While their cars may be lost or possibly salvaged given some time, what's most important is that those three drivers survived the crash with minimal injury.

In the case of Gordon, the COT has probably extended his career for five years. Given that he races competitively and doesn't crash frequently, his daughter Ella will definitely be able to recall the days that her famous father drove the No. 24 car.

Also, it's really brought back the challenge for these drivers.

How many racers, even the elites like a Tony Stewart, Busch, or Jimmie Johnson have openly praised how "beautifully" these cars handle on a consistent basis?

Almost as frequently as men with mustaches are trusted by any member of society (just kidding....maybe).

Not since the days that the not so aerodynamic Luminas, T-Birds, or Pontiac Grand Prix models have teams been doled with ill handling beasts that often physically strain a driver, no matter the track.

Just as pit stops were enhanced to the point that crew members bought gym memberships to keep in shape, drivers are now monitoring their physique to wrestle with their cars.

Then again, Tony Stewart defies that notion to the 14th power, bearing semblance to Paul McCartney if he chose to quit the vegetarian regime he's lived by since his Fab Four days.

NASCAR will never die, even if it's filled with the least familiar of names whose only association to today's stars are familial lines or business associations.

So yes, I was not around to see the glorious days of Bobby Allison, Richard Petty, David Pearson, and Buddy Baker dueling in their not so souped up cars.

On that tangent, I'm quite certain that their fans possibly felt that the sport might not be as exciting once their heroes behind the wheels retired from competition.

Much like that Lion King tune sung by Sir Elton John, NASCAR surely endures its version of "The Circle Of Life."

As the prolific songwriter and musical artist said, "...it's a wheel of fortune, it's a leap of fate to see."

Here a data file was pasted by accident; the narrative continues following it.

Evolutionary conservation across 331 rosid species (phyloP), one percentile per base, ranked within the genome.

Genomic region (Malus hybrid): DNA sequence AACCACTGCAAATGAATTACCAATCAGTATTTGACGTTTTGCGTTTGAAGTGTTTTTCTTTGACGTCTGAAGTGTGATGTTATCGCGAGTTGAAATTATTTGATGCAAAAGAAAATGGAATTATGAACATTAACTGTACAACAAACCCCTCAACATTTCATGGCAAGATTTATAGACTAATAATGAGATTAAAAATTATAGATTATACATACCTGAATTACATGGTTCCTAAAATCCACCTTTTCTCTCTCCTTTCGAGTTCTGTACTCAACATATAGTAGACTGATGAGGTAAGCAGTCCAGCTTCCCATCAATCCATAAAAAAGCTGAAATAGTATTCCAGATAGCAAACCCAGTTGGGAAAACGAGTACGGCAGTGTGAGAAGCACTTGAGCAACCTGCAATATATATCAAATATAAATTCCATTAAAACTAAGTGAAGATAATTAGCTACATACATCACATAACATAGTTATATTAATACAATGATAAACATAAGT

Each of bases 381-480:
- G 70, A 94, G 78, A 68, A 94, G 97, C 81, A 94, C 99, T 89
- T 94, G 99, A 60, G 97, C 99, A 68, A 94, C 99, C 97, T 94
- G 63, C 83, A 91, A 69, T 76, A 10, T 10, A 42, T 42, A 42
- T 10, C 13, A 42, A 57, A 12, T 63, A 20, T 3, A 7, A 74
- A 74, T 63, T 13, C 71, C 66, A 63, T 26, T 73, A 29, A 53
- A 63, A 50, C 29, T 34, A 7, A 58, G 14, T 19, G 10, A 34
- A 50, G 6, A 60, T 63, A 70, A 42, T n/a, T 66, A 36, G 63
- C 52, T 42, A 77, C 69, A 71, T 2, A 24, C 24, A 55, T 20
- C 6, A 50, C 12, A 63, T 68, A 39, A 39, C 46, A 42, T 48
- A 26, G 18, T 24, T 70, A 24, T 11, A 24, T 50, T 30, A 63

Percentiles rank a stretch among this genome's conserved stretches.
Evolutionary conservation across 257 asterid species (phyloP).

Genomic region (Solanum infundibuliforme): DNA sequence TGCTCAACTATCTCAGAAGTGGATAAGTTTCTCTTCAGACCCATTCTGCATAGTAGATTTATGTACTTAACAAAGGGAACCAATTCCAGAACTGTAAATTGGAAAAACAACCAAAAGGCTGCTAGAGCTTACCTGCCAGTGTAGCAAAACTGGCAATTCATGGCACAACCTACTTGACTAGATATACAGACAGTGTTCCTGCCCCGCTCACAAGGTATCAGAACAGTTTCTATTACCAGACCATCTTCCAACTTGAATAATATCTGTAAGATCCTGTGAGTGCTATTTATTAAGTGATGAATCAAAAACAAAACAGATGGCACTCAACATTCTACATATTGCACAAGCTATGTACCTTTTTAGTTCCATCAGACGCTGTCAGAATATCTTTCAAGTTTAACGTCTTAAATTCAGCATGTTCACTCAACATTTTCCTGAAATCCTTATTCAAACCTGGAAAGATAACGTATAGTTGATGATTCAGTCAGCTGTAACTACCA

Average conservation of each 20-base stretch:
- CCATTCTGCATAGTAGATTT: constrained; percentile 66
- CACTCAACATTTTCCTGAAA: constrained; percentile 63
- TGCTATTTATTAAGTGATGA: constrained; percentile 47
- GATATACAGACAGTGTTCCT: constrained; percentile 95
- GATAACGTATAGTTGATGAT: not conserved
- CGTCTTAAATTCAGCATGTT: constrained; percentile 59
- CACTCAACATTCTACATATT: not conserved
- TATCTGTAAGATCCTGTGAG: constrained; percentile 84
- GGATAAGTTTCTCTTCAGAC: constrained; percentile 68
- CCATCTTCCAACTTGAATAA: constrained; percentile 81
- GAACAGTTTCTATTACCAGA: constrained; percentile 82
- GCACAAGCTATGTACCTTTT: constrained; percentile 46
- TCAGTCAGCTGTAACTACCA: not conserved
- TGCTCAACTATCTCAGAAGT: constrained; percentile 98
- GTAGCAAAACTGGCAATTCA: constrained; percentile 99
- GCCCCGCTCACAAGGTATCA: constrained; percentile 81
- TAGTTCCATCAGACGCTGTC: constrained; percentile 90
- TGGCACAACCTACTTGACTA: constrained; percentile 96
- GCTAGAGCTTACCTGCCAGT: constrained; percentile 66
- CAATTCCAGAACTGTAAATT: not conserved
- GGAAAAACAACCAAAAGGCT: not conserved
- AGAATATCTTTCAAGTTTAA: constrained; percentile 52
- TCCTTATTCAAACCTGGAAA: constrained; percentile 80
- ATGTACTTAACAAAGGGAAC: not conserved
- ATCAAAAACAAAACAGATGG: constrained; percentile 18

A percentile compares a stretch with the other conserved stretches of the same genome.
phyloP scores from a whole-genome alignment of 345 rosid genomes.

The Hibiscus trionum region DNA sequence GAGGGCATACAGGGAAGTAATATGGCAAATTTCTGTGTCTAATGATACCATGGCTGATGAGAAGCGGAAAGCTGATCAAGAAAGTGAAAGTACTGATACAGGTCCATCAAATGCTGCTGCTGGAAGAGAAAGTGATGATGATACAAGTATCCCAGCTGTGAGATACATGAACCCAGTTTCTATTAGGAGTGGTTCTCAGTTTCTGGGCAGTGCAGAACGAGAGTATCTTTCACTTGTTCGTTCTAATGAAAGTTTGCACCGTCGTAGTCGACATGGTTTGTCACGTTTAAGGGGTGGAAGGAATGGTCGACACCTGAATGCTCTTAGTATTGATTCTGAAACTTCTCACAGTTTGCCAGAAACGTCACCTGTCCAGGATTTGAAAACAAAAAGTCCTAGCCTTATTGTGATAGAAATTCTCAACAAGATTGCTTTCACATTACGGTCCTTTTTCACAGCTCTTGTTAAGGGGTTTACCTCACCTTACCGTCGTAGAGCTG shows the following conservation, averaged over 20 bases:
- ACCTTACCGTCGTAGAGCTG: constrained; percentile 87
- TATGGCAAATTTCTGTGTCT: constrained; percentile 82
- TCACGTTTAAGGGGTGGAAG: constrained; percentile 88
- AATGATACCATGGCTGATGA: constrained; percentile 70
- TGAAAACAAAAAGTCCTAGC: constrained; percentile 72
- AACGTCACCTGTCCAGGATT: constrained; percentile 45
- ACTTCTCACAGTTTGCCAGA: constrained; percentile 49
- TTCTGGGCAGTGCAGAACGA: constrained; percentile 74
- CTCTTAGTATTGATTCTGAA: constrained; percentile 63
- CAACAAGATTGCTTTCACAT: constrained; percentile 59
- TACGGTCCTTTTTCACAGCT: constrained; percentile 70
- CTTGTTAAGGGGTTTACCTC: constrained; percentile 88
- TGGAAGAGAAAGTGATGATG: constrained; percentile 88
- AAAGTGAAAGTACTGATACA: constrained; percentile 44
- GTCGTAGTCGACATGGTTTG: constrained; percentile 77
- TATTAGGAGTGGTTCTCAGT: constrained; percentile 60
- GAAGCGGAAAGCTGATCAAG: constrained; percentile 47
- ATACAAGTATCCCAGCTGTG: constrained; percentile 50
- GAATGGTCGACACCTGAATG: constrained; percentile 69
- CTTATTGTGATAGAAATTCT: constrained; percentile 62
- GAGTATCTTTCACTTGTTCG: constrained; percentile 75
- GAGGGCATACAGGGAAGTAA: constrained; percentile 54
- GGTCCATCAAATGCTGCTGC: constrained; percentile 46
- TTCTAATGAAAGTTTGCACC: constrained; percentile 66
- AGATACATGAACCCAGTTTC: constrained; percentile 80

Seemingly every year, we fans wonder, marvel, and appreciate what each generation of racers and competitors deliver to us, whether we saw a quality race or a parade.

Each cycle has that one great who captivates us, whether we admire or disrespect that driver as merely the facet on the track.

Just as the NBA had the changing of the guards from the dominators of the hard-court with Bob Cousy and Wilt Chamberlain to stars like Larry Bird and Magic Johnson in the past, NASCAR has also produced such eras.

Arguably, pioneers like Petty, Waltrip, Earnhardt, and Yarborough had their times as members of NASCAR's royalty. Their kingdom was the tracks, the serfs were their opponents, and their greatest nemesis was time.

Lately, I've been finding myself intrigued and pulled by the works of The Beatles as a group and through their solo projects.

It seems to strike many chords (again, no pun intended) with NASCAR, just as a tall glass of milk is quite complete once an Oreo cookie has been dunked inside it.

In trying to find the words to close my latest article, as well as the perfect ending to sum my thoughts on the state of NASCAR, I guess the only way to put it is through the words of the late George Harrison.

Now the darkness only stays the night-time,
In the morning it will fade away.
Daylight is good at arriving at the right time.
It's not always going to be this grey.

All things must pass,
All things must pass away.
All things must pass,
All things must pass away.

We may have lost future faces like Adam Petty and Tony Roper, an establishing figure in Kenny Irwin Jr., and "The Man In Black" aka Dale Earnhardt.

Their legacy and spirit will live on forever, just as the music of the incredibly talented Harrison has graced our world since 1963.

It is not always going to be this grey indeed.